ML Ph.D. Thesis Proposal: Jiachen Yang

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    • Thursday December 3, 2020
      1:00 pm - 2:30 pm
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Summary Sentence: ML@GT Ph.D. student Jiachen Yang will defend his thesis proposal.

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Title: Cooperation in Multi-Agent Reinforcement Learning

Date: Thursday, December 3rd, 2020

Time: 1:00 pm - 2:30 pm Eastern time




Jiachen Yang

Machine Learning PhD Student

Computational Science and Engineering

Georgia Institute of Technology



  • Dr. Hongyuan Zha (advisor) - School of Computational Science and Engineering, Georgia Institute of Technology)
  • Dr. Tuo Zhao - School of Industrial and Systems Engineering, Georgia Institute of Technology
  • Dr. Charles Isbell - School of Interactive Computing, Georgia Institute of Technology



As progress in deep reinforcement learning (RL) gives rise to increasingly general and powerful artificial intelligence, there is a possible future in which multiple RL agents must learn and interact in a shared multi-agent environment. When a single principal has oversight of the multi-agent system, how should agents learn to cooperate via centralized training to achieve individual and global objectives? Alternatively, when agents belong to many self-interested principals with imperfectly-aligned objectives, how can cooperation emerge from fully-decentralized learning? 

In the first part of the thesis, we propose new algorithms for fully-cooperative multi-agent reinforcement learning (MARL) in the paradigm of centralized training with decentralized execution. Firstly, we propose a method based on multi-agent curriculum learning and multi-agent credit assignment to address the setting where global optimality is defined as the attainment of all individual goals. Secondly, we propose a hierarchical MARL algorithm to learn interpretable and useful skills for a multi-agent team to optimize a single shared reward.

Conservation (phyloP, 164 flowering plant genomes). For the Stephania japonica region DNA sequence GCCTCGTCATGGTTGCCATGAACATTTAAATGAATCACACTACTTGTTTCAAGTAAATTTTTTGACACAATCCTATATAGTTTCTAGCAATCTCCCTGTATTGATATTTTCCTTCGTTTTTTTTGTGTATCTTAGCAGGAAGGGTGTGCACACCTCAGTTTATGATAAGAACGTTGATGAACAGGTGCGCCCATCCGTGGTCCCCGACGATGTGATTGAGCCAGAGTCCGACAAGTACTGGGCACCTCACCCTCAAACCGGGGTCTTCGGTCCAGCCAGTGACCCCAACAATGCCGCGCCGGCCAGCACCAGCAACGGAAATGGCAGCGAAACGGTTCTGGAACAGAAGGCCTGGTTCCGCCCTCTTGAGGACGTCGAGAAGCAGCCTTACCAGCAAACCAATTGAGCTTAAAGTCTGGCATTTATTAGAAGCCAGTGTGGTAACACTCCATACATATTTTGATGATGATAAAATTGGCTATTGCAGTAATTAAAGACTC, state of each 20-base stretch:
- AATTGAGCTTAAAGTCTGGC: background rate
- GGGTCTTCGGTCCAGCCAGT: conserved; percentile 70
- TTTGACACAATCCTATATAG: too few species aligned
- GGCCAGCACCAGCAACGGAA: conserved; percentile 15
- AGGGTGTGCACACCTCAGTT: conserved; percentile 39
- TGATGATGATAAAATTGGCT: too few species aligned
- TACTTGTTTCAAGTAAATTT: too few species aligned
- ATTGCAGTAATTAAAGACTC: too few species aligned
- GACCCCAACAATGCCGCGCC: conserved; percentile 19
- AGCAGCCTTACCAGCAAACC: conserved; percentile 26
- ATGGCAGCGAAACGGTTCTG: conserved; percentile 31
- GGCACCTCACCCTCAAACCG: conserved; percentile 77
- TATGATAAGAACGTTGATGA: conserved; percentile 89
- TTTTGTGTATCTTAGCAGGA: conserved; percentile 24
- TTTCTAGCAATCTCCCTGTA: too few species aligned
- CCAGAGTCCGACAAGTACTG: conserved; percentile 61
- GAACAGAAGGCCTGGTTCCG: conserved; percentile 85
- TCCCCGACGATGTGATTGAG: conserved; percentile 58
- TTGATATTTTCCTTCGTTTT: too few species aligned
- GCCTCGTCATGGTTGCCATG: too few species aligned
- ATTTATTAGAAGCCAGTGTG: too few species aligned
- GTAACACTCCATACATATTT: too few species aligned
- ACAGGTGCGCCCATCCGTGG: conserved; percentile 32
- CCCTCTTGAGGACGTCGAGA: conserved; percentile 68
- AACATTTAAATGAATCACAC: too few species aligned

In the second part, we propose learning algorithms to attain cooperation within a population of self-interested RL agents. We show that a new agent who is equipped with the new ability to incentivize other RL agents, and who explicitly accounts for the other agents' learning process, can overcome the challenging limitation of fully-decentralized training and generate emergent cooperation. Building on successful techniques in the completed work, we propose in the remaining work to address two complex applications of MARL: 1) the problem of incentive design for in silico experimental economics, where one wishes to optimize a global objective only by intervening on the rewards of a population of independent RL agents; 2) the problem of adaptive mesh refinement in the finite element method for solving large-scale physical simulations of complex dynamics.

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  • Created By: ablinder6
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  • Created On: Nov 23, 2020 - 11:59am
  • Last Updated: Nov 23, 2020 - 12:01pm